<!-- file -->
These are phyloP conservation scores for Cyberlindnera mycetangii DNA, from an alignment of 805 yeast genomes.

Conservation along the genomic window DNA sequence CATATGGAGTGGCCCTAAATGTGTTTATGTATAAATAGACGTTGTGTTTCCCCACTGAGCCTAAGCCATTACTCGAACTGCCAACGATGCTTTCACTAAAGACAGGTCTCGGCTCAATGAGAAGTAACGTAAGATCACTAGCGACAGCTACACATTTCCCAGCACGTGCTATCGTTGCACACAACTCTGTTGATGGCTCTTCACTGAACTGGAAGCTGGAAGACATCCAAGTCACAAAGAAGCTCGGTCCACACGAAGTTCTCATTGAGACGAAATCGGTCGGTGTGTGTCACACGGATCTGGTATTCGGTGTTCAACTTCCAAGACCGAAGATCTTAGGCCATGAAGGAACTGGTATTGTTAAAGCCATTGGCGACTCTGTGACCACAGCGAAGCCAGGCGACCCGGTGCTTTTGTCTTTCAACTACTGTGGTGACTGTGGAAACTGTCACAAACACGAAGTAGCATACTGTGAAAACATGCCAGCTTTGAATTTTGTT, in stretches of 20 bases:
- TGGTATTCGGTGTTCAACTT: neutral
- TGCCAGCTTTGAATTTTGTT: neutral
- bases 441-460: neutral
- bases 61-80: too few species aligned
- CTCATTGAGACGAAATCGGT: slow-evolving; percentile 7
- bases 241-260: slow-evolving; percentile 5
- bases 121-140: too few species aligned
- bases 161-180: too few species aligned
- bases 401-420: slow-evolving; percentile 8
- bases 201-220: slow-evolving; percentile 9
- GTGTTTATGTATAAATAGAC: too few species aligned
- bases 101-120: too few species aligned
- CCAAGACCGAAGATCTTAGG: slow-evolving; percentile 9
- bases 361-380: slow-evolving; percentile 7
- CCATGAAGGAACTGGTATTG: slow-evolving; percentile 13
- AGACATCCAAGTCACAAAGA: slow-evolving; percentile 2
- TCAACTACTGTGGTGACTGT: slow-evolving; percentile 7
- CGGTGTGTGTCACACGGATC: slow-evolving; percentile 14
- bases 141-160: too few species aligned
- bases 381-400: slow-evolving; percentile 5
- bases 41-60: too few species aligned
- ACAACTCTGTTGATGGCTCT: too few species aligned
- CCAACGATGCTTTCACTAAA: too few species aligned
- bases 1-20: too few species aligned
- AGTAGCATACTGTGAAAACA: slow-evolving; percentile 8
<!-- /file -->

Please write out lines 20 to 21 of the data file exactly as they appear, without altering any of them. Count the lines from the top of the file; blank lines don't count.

- CGGTGTGTGTCACACGGATC: slow-evolving; percentile 14
- bases 141-160: too few species aligned